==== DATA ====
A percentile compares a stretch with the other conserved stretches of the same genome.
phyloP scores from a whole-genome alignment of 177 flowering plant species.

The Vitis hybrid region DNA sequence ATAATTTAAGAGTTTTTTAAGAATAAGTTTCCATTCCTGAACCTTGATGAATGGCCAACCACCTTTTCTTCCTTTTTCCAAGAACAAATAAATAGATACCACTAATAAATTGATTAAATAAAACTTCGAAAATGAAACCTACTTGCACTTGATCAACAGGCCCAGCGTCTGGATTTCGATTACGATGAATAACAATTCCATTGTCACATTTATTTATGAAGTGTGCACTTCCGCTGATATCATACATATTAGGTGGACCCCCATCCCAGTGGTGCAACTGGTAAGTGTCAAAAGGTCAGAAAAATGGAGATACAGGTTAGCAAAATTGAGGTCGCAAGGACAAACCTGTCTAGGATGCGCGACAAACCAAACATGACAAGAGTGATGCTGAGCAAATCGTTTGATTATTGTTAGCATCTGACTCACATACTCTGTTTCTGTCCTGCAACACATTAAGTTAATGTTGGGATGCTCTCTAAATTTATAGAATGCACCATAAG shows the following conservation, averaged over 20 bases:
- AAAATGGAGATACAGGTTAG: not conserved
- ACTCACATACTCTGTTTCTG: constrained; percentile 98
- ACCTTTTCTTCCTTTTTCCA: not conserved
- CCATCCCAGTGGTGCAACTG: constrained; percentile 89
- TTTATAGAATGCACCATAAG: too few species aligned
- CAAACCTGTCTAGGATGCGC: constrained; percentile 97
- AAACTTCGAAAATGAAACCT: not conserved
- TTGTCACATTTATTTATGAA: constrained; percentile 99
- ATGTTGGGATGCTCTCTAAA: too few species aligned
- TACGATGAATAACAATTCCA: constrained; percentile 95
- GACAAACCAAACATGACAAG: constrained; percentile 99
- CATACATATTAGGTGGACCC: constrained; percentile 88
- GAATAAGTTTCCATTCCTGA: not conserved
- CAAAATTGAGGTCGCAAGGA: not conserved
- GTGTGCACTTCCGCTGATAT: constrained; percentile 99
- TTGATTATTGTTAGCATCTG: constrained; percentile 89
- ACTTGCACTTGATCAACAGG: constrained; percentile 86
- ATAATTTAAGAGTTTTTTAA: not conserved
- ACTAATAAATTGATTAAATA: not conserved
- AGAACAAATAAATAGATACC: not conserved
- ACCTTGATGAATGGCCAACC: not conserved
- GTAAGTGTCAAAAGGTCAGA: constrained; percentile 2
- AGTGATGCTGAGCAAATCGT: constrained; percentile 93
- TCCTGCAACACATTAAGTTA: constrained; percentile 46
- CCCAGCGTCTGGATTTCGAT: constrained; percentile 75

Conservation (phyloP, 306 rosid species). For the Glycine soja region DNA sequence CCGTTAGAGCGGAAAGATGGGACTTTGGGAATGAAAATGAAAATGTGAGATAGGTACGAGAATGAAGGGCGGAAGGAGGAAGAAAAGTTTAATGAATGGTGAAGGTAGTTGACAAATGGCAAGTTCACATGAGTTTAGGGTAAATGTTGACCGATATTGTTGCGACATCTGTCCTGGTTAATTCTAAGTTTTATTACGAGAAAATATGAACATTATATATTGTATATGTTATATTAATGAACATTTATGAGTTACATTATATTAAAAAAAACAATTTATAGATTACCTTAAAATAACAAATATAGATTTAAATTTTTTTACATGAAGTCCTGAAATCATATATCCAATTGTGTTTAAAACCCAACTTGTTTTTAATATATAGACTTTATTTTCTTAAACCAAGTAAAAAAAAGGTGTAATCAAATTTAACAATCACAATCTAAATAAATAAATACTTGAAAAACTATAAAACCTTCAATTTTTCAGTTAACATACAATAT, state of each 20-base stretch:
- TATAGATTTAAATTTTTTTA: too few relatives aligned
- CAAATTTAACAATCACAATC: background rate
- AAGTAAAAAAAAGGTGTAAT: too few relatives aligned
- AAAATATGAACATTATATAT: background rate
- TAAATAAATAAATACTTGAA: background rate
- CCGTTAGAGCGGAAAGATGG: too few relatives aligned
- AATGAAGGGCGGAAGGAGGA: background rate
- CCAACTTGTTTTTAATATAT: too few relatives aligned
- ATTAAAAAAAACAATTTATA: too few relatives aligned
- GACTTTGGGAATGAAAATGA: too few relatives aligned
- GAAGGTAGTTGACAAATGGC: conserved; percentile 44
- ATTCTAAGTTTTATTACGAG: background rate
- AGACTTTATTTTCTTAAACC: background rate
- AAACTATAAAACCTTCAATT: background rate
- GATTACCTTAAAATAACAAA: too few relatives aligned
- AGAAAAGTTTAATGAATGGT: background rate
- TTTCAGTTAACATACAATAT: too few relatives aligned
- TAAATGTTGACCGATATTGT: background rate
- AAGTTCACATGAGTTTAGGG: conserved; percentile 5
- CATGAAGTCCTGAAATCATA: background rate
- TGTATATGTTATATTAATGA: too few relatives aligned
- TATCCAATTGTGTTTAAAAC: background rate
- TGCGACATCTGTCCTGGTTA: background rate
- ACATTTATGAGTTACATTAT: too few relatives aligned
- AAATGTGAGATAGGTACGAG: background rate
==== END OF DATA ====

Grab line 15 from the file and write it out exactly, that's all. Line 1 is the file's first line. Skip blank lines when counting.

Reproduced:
- CATACATATTAGGTGGACCC: constrained; percentile 88